Simon Nyeck, Prof. of Marketing Department and Director of the Center of Excellence in Luxury, Arts & Culture at ESSEC, looks into how luxury brands should follow the example of “love brands” such as Apple
Many of today’s most recognizable luxury brands were created in the 19th century and are rooted in the traditions and rituals of the time. These rituals dictated the elite’s consumer habits: when two wealthy families married their children, a ring and other jewels would be exchanged. When they celebrated the nuptials, Champagne would be needed for the toast. A night at the Opera called for the finest brocades and laces.
Indeed, luxury houses exercised a kind of brand dictatorship over their consumers, telling them what to consume, when, and exactly how to do it, according to the strictest rules of etiquette. Everything was steeped in meaning and tradition. With the spirit of the industrial revolution, expertise and craftsmanship also became increasingly important ingredients to the luxury status. Just as the Eiffel Tower was the pinnacle of engineering expertise, the Mont Blanc writing instrument demonstrated the pinnacle of savoir faire in that domain. And if an elite were in need of a trunk for a sea voyage, there were few “malletier” brands which mastered the necessary savoir-faire – among them, Louis Vuitton and Moynat.
Today, our consumer habits have changed. We have gone from the brand dictatorship of the 19th century to the birth of the consumer citizen-artist and from obeying cultural authority to cultivating ‘self’. We have also gone from a top-down, brand monologue, to multiple dialogues. And from a long-term orientation, with a focus on tradition, to a present scenario orientation.
To date, the success and longevity of luxury brands has been based primarily on the respect they command. This respect is derived through four key factors: Most true luxury brands have been around for a long time and this sense of history is a major source of legitimacy. A lot of importance is also placed on their place of origin: many high fashion houses originate in Paris, and Champagne does not deserve the name unless it comes from the region. Luxury brands are also attached to the character of their primary consumers: Louis Vuitton trunks and bags earned their status as luxury items because, for the most part, only the elite could afford to travel. Finally, luxury goods are about savoir-faire and craftsmanship, with products often made to order for elite clientele.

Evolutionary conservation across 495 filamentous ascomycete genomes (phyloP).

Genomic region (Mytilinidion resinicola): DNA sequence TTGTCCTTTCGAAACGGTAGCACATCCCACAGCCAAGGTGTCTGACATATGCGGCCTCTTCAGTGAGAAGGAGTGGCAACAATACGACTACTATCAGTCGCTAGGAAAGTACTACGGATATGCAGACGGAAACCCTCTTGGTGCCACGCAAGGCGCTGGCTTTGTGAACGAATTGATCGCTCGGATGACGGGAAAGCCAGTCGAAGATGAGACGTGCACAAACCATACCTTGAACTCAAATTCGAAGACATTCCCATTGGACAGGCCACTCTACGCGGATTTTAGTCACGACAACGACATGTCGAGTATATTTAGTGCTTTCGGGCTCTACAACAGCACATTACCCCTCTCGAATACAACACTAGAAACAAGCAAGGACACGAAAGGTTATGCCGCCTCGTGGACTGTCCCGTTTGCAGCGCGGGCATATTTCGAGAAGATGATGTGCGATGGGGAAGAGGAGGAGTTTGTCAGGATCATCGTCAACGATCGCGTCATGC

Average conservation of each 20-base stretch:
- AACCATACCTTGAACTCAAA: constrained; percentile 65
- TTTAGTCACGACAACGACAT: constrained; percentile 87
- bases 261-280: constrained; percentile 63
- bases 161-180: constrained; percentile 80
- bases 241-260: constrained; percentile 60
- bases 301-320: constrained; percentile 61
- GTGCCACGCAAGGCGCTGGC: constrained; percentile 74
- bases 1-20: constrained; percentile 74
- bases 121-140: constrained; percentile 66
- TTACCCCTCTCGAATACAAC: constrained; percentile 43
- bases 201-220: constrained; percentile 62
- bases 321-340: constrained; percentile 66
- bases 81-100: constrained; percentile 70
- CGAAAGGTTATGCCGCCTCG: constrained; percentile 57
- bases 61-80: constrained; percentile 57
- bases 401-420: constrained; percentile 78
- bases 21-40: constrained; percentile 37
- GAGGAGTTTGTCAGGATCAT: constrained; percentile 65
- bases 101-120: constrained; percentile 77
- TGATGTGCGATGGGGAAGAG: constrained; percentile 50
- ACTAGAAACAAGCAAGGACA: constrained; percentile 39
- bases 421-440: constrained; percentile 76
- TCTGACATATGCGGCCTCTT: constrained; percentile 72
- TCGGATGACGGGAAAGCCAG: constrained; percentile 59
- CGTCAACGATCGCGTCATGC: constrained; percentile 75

But is keeping to these factors enough? Are luxury brands keeping up with the changing times and the evolution of other brand-consumer relationships? What we call ‘love brands’, like Apple, focus on tapping into our emotions by creating connections through experience. Future generations of luxury consumers will be looking for that ‘experience’ through 4 dimensions:
Where luxury products were once the ‘establishment’, today’s consumers are challenging the establishment. They want more than just the product. To delight the consumer, sensorial experiences – sight, smell, taste, touch and sound – are a must. Beautiful flagships, architecture, and music serve to add the dream factor. The Chanel Lumiere Tower Ginza, designed by Peter Marino, is a conceptual rendering of classic Chanel tweed. BEIGE is the penthouse Ducasse restaurant open 7 days a week to provide experiential pleasure. Chanel's culture is engraved in the colors of the restaurant with black, white, beige, thus giving customers an additional "reason" to come to the Chanel Lumière Tower.
Today’s customers also want to be informed when they make a significant purchase – historic reputation isn’t quite enough: to maximize a luxury experience, they want to know how the product was crafted. Whereas brands in the 19th century dictated to their consumers what they should do, today’s consumers want to discover, enrich themselves, and understand first-hand. They want to see behind the curtain to the ‘Making of’ their purchase. Indeed, this is a growing trend amongst luxury brands, with Chanel’s workshop experience, for example, providing a select few clients with a back-stage peek at how their products are made. In addition, events such as cooking classes at the Ritz are becoming increasingly popular.
For a long time, the luxury brand-consumer relationship was a long-distance love affair. Brands were distant and determined consumer behavior in a top-down monologue. Today’s consumers understand that long distance relationships fizzle. If luxury brands are to command more than just respect, and tap into an emotional connection with consumers – to become ‘love brands’ – they need to open up a dialog, listen, understand, share, and make their consumers feel truly special. Today, this in an area in which luxury brands have the opportunity to shine by becoming consumer centric: their products are not industrial, so the ingredients are there to make them unique, special, and made-to order.
In a sense, we are returning to the origins of luxury: where once upon a time, monarchs would order products based on their specifications, today’s luxury consumers want the opportunity to be involved in the process of creation. The future is one where popular culture can claim a luxury brand for itself and make it what they want – and this is a reality to which luxury brands must adapt.
But involving the consumer takes the caring experience one step further. It is about caring for the planet as well as fellow citizens. Love brands give their consumers the sense that they belong to a social community where they can co-create and co-design. As the times change, it is critical for luxury brands to keep up…or risk becoming dinosaurs. Commanding your clients’ respect is important, but tapping into their emotions is perhaps even more-so. After all, you can’t be luxury without having people dream about you.